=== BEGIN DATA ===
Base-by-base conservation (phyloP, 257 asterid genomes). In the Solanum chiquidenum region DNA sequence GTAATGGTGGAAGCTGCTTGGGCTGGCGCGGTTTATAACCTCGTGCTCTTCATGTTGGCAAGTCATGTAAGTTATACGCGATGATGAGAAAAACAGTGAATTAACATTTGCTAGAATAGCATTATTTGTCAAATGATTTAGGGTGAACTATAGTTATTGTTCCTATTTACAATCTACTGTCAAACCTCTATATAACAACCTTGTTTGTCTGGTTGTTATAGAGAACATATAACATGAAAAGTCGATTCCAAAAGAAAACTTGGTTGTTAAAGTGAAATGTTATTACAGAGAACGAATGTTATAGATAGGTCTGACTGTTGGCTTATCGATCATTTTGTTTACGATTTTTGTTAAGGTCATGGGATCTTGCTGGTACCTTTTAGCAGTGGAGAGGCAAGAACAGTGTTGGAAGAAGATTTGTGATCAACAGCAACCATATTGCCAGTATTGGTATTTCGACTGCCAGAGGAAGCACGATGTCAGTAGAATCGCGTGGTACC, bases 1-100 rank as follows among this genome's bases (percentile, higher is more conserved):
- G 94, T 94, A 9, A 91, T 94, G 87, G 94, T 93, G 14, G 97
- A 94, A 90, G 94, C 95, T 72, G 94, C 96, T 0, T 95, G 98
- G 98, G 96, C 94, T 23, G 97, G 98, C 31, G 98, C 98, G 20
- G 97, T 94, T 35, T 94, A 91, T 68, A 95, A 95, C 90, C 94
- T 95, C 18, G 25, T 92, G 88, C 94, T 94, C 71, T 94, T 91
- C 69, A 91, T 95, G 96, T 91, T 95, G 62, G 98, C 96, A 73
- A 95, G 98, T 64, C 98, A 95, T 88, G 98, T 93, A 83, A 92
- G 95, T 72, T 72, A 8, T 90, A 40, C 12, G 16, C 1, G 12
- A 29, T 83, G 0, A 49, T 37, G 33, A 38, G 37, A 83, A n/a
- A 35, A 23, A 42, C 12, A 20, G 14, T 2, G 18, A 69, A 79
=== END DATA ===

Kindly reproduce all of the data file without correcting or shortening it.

Base-by-base conservation (phyloP, 257 asterid genomes). In the Solanum chiquidenum region DNA sequence GTAATGGTGGAAGCTGCTTGGGCTGGCGCGGTTTATAACCTCGTGCTCTTCATGTTGGCAAGTCATGTAAGTTATACGCGATGATGAGAAAAACAGTGAATTAACATTTGCTAGAATAGCATTATTTGTCAAATGATTTAGGGTGAACTATAGTTATTGTTCCTATTTACAATCTACTGTCAAACCTCTATATAACAACCTTGTTTGTCTGGTTGTTATAGAGAACATATAACATGAAAAGTCGATTCCAAAAGAAAACTTGGTTGTTAAAGTGAAATGTTATTACAGAGAACGAATGTTATAGATAGGTCTGACTGTTGGCTTATCGATCATTTTGTTTACGATTTTTGTTAAGGTCATGGGATCTTGCTGGTACCTTTTAGCAGTGGAGAGGCAAGAACAGTGTTGGAAGAAGATTTGTGATCAACAGCAACCATATTGCCAGTATTGGTATTTCGACTGCCAGAGGAAGCACGATGTCAGTAGAATCGCGTGGTACC, bases 1-100 rank as follows among this genome's bases (percentile, higher is more conserved):
- G 94, T 94, A 9, A 91, T 94, G 87, G 94, T 93, G 14, G 97
- A 94, A 90, G 94, C 95, T 72, G 94, C 96, T 0, T 95, G 98
- G 98, G 96, C 94, T 23, G 97, G 98, C 31, G 98, C 98, G 20
- G 97, T 94, T 35, T 94, A 91, T 68, A 95, A 95, C 90, C 94
- T 95, C 18, G 25, T 92, G 88, C 94, T 94, C 71, T 94, T 91
- C 69, A 91, T 95, G 96, T 91, T 95, G 62, G 98, C 96, A 73
- A 95, G 98, T 64, C 98, A 95, T 88, G 98, T 93, A 83, A 92
- G 95, T 72, T 72, A 8, T 90, A 40, C 12, G 16, C 1, G 12
- A 29, T 83, G 0, A 49, T 37, G 33, A 38, G 37, A 83, A n/a
- A 35, A 23, A 42, C 12, A 20, G 14, T 2, G 18, A 69, A 79